In the third book, “The Ill-Made Knight,” we finally come to what many associate with the Arthurian legend, the story of Sir Lancelot and his affair with Arthur’s queen, Guenever. This is the longest of the four books and gives the reader an intimate look at the heart of medieval chivalry in the person of Lancelot. It’s the story of a young boy who dreamed of becoming the greatest of King Arthur’s knights, who loved holiness and honor and wanted desperately to perform a real miracle. A boy whose true beauty was all in his heart because his “face was as ugly as a monster’s in the King’s menagerie. He looked like an African ape.” I wasn’t expecting that one either, but it’s there for a reason and it works.

And, of course, there’s Guenever (I know, “Where’s the ‘e’ at the end?” I’m using White’s spelling here). I’ll let White describe her for you:

She was beautiful, sanguine, hot-tempered, demanding, impulsive, acquisitive, charming – she had all the proper qualities for a man-eater. But the rock on which these easy explanations founder, is that she was not promiscuous. There was never anybody in her life except Lancelot and Arthur. She never ate anybody except these. And even these she did not eat in the full sense of the word.

One explanation of Guenever, for what it is worth, is that she was what they used to call a “real” person. She was not the kind who can be fitted away safely under some label or other . . .

This description gives you two things. A living, breathing woman, and an example of White’s incredible prose. Believe me, this novel is packed with such gems. I could do a whole post composed of nothing but my favorite passages from this book. Someday I just might. But onward.

In the fourth book, “The Candle in the Wind,” we come to Mordred, Arthur’s son by Queen Morgause and his doom. Even when Mordred isn’t in a particular chapter or scene, his presence looms darkly over every page. This book is different from the other three in that it is primarily composed of the dialogue and thoughts of the characters we have come to know so well through White. And yet I found it to be the most absorbing of the four, as if I was being allowed inside the minds of legends. Amazing.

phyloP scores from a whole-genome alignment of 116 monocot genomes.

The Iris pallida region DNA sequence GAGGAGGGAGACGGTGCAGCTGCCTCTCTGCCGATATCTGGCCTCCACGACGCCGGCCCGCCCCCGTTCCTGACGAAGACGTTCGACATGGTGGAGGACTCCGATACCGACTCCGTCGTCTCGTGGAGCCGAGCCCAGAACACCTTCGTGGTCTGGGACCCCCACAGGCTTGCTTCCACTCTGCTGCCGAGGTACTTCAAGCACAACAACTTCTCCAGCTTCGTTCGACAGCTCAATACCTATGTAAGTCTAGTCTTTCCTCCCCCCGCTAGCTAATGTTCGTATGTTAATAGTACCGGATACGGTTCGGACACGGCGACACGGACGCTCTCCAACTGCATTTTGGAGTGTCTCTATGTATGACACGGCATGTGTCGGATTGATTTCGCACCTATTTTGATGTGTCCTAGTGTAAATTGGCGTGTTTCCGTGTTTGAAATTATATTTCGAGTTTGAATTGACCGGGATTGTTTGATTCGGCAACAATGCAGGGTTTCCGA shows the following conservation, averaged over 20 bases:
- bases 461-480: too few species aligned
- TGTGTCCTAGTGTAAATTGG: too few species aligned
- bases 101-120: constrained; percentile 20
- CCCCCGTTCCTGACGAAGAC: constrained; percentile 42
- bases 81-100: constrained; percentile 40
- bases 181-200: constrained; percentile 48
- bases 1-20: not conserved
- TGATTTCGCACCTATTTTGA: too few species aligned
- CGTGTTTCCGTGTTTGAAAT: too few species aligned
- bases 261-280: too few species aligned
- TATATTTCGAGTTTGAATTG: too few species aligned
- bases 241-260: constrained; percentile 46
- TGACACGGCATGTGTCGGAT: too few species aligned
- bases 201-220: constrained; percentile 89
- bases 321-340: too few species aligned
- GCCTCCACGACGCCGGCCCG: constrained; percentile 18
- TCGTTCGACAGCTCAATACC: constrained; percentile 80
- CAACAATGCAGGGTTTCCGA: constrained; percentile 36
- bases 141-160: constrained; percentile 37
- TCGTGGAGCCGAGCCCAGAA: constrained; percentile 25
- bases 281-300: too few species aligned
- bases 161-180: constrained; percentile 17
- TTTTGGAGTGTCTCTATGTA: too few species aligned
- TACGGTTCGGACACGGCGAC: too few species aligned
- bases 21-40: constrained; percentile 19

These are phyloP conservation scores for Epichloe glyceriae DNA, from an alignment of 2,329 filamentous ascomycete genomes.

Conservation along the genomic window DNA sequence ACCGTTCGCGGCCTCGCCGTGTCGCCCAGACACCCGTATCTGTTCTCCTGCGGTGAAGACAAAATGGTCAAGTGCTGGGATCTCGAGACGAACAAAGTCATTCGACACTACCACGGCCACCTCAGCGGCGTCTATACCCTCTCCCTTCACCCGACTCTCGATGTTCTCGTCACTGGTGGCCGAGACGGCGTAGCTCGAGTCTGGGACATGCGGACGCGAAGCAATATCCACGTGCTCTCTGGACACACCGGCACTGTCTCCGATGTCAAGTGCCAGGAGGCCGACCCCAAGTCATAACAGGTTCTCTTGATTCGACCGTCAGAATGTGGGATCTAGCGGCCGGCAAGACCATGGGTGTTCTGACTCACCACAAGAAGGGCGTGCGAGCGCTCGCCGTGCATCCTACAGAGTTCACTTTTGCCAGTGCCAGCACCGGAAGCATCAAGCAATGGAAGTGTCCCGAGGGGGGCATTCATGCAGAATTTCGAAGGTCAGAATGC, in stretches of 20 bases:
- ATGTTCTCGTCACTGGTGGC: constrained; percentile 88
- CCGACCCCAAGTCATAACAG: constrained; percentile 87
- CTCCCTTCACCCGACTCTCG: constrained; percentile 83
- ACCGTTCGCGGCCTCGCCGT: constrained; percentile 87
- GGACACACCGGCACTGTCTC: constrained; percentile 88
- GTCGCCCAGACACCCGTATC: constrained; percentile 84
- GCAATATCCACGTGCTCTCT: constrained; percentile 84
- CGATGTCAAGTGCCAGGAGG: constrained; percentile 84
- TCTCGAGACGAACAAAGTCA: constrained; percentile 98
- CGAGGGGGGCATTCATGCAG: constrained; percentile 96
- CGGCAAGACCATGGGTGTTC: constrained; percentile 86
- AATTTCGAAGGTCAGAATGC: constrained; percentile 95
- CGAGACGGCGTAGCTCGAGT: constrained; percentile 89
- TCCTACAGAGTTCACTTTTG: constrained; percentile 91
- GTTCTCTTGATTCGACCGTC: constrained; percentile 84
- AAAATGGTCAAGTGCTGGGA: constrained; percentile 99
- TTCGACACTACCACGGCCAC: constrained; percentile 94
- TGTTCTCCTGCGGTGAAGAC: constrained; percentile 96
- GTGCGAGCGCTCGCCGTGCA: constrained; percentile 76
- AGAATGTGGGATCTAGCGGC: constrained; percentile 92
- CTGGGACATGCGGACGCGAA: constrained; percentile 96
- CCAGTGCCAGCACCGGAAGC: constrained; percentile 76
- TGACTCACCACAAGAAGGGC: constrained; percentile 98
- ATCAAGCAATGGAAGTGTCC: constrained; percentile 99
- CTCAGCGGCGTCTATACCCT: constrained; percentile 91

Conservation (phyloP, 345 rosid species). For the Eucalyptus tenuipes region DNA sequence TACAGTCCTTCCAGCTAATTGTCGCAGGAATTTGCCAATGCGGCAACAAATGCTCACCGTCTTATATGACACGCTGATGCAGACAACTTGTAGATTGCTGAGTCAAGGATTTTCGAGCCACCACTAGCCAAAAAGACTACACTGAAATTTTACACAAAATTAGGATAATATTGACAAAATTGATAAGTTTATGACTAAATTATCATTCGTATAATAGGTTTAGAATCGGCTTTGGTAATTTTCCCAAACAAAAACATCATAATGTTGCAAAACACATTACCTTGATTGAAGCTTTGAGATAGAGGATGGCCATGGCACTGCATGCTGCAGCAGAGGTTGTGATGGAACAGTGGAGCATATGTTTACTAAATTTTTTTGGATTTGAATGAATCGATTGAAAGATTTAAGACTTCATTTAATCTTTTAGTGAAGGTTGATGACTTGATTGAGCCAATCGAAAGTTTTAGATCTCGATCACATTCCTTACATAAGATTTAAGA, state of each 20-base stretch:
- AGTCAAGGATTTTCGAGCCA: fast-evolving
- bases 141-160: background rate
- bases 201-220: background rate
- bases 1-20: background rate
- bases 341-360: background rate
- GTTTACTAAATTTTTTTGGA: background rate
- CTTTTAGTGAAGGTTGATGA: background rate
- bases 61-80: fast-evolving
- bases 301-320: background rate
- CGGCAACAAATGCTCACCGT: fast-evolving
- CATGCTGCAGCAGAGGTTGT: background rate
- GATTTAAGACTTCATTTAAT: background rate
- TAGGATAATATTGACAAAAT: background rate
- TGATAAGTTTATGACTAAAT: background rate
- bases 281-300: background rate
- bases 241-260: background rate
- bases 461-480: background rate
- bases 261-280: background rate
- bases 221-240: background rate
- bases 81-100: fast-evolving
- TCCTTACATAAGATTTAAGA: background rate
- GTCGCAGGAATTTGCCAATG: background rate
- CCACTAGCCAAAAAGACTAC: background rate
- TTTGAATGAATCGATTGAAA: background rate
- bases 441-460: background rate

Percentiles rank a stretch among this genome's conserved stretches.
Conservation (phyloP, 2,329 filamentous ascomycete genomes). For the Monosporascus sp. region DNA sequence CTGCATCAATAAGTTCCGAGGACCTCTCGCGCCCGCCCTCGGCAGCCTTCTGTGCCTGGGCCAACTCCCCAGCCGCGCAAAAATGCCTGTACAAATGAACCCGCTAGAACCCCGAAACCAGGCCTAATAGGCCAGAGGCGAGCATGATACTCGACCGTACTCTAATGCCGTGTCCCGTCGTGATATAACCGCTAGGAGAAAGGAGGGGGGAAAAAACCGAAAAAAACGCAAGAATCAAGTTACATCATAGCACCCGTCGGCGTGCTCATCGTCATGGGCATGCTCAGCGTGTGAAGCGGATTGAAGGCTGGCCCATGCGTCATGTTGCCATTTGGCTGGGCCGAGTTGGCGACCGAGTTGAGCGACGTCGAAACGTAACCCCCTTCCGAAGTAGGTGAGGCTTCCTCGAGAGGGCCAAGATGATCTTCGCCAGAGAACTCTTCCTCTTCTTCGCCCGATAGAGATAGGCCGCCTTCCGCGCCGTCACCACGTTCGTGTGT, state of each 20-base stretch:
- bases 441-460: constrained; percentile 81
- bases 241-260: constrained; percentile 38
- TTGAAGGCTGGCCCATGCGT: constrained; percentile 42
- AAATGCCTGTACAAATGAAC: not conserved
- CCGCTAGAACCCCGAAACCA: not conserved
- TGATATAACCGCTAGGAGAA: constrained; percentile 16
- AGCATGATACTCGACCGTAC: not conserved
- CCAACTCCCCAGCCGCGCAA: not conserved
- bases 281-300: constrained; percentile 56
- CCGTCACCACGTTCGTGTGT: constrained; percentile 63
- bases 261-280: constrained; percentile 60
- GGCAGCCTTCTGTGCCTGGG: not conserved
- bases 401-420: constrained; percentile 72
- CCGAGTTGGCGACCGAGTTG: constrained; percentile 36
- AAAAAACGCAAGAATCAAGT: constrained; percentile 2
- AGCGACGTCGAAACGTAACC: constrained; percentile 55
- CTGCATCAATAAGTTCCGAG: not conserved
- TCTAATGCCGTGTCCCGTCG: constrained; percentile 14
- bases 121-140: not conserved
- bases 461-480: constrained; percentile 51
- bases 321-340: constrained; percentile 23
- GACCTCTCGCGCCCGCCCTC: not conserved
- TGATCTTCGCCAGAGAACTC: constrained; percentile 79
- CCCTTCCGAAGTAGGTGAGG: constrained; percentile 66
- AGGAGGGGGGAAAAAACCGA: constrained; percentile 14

There are many different themes and sub-themes running through this monumental work, but the one theme White himself was focused on was the theme he took from Malory’s “Morte d’ Arthur,” a quest for the antidote to war. Whether by redirecting Might to a Right and just cause, or by channeling man’s natural aggressiveness into a quest, as for the Holy Grail, White seeks to find some solution to the horror of war through the thoughts and actions of the legendary figures he so wonderfully brings to life.

“The Once and Future King” was published in 1958. One reviewer at the time called it “A near masterpiece.” Wrong. This is as much a masterpiece as any book I’ve ever read.


Posted by on February 4, 2014 in Book Review


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“The Tranquil Speed of Space”

He watched out at the stars in a kind of trance. Soon it would be the summer again, when he could sleep on the battlements and watch these stars hovering as close as moths above his face Рand, in the Milky Way at least, with something of the mothy  pollen. They would be at the same time so distant that unutterable thoughts of space and eternity would baffle themselves in his sighing breast, and he would imagine to himself how he was falling upward higher and higher among them, never reaching, never-ending, leaving and losing everything in the tranquil speed of space.